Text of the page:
If you're comfortable with the command line here's what I think is a better and simpler way that doesn't require adb and connecting to a computer, doesn't require root access or anything else tricky. Easy for a novice or total noob:
- Install F-Droid from Google Play
- Install Termux from F-Droid
- Run Termux
pkg install inxi -y
then Press ENTER
then Press ENTER
- Read the info displayed.
F-Droid is an alternative to Google Play. It says it is an "installable catalogue of FOSS (Free and Open Source Software) applications for the Android platform".
Termux is a terminal emulator with a modified version of linux.
"Termux combines powerful terminal emulation with an extensive Linux package collection."
inxi is a command line system information script, built for console and IRC. It is also used for forum technical support, as a debugging tool, to quickly ascertain user system configuration and hardware.
You might be able to skip installing F-Droid and just install Termux from Google Play... try it.
I had the same issue and wanted to check my hardware because I suspected the hardware and software was spoofing the information shown by the built-in Android tools (Settings) and other apps like AIDA, CPU-Z, Device Info HW and other common apps. I was right (grrr 😖)
Termux also has the
du commands which show the real disk space available (free) and disk space used.
df -h (disk free, human readable output)
du -hs (disk use, human readable output & summary)
The 2nd command example
du has a couple of switches:
-h is used to show file sizes in human readable format just like
df, i.e. KB, MB, GB
-s is to show a summary only. This is necessary to stop
du from displaying the name and size of every file. Instead it displays only a summary, which is the size of all files - the summary of disk use. Try just
du and see what you get.
du --help => Summarize device usage of the set of FILEs, recursively for directories.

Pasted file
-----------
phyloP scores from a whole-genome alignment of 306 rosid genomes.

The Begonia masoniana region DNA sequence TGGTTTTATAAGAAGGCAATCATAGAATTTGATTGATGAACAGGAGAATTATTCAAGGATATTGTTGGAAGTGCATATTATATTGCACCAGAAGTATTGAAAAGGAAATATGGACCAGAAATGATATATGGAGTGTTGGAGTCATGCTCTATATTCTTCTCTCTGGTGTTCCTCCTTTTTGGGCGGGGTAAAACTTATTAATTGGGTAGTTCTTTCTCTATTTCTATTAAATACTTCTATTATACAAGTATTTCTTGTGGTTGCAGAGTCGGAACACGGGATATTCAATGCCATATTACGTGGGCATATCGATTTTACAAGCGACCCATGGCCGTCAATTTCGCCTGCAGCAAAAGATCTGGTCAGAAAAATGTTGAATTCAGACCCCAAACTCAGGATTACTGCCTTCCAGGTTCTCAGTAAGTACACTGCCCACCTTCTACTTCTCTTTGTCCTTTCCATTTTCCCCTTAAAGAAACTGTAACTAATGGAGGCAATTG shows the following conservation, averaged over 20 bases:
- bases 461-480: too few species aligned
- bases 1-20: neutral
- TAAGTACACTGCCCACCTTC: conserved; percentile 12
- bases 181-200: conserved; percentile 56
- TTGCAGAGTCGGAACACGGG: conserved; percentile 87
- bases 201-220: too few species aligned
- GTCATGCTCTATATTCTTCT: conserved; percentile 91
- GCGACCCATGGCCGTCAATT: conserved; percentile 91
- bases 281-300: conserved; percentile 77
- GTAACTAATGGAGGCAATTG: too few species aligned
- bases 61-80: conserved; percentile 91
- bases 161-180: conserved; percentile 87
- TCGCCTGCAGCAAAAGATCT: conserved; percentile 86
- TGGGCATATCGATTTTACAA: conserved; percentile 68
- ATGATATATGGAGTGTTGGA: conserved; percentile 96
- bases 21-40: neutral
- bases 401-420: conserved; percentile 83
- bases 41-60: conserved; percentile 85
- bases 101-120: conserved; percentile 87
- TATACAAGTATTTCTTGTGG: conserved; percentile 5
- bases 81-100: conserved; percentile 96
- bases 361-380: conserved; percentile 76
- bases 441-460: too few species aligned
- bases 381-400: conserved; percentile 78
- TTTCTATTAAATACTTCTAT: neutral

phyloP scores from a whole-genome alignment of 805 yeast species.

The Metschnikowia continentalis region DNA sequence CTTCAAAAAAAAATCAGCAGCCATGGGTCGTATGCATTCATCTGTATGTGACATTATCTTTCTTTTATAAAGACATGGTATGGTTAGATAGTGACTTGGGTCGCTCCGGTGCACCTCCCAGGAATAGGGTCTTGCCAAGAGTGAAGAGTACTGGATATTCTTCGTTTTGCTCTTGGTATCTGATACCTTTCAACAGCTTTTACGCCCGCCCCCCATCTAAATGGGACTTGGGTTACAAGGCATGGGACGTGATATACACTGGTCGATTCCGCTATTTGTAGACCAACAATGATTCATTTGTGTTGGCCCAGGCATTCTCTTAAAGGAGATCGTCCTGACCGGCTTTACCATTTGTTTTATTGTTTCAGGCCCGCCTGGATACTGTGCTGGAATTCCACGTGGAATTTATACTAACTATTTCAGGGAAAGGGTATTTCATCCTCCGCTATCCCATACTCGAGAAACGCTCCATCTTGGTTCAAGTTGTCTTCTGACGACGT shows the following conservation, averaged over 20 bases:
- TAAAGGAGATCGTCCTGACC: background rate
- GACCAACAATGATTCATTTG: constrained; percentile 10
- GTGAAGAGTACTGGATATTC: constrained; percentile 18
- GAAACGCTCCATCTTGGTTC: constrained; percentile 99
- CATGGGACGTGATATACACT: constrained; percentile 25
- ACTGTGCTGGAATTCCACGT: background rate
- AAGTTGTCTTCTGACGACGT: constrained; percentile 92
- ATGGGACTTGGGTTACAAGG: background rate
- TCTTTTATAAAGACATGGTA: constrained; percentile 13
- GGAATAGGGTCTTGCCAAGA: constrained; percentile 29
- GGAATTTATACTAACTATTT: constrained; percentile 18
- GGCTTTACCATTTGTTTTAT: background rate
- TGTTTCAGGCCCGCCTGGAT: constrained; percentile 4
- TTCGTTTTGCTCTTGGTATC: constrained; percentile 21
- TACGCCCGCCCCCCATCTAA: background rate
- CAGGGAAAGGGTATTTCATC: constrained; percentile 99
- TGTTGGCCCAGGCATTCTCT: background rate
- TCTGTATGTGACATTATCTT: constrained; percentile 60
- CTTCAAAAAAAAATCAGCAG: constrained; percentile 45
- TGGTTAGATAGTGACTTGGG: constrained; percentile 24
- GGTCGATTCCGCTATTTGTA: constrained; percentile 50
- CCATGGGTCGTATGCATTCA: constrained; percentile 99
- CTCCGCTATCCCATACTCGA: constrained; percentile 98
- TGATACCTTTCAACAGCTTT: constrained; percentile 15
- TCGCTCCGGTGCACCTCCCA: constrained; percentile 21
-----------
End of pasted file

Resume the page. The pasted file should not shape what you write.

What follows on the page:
df --help => The "disk free" command shows total/used/available disk space for each filesystem listed on the command line, or all currently mounted file systems.
inxi -h (then press ENTER) for extensive help on how to get the information you want. If the results scroll past one screen just use swipe up to scroll up, if you are in a Termux shell (the 'shell' is what you get when you run Termux). You can copy and paste from within Termux in the usual manner, and paste data into other apps on the device, including browsers. This will allow you to post information to forums, tech support, or customer service agents. You can also try addition information gleaning commands suggested by linux savvy tech support ppl. You can also paste into Termux from other apps - useful if you get a suggestion for a command to run in Termux.
There are a whole lot of other options to determine the 'real' hardware and software details of an Android device from within Termux, and other linux style terminals/terminal emulators. You can even install additional packages within Termux. For more info just search for Termux using your favourite browser and search engine (most ppl use Google as their search engine but there are better & safer options like DuckDuckGo or even Yahoo among others).
If you are at all familiar with linux, Termux has a package manager that is pseudo
apt. The command is
pkg and it has the usual options one might expect from
apt like install, search, show, list-installed and uninstall and more, as well as the -y for 'yes to all' argument.
Here's the results from the
inxi command on my Chinese tablet:
.../data/com.termux $ inxi
CPU: single core AArch64 (-UP-) speed/min/max: 871/286/1508 MHz Kernel: 3.18.79 aarch64 Up: 9h 37m Mem: 1.4/2.75 GiB (50.9%) Storage: 39.75 GiB/Total N/A Procs: 2 Shell: Bash inxi: 3.3.31
The actual output from
inxi displays better than it is shown here, much more readable.
My device reports 1TB of storage, 16GB RAM and Android 13 via the built-in Settings / System / About.
Whereas it actually has 3GB RAM 25-30GB storage (depending on measuring methods/standards) and Android 8.1.0. which is mostly evident from the
And I'm 100% certain I've been cheated.
I also used 'Root Checker' to check the version of Android. Install Root Checker from Google Play, launch it and click VERIFY ROOT. It will display a message telling you if the device is rooted or not, plus some other info including the actual OS and its version.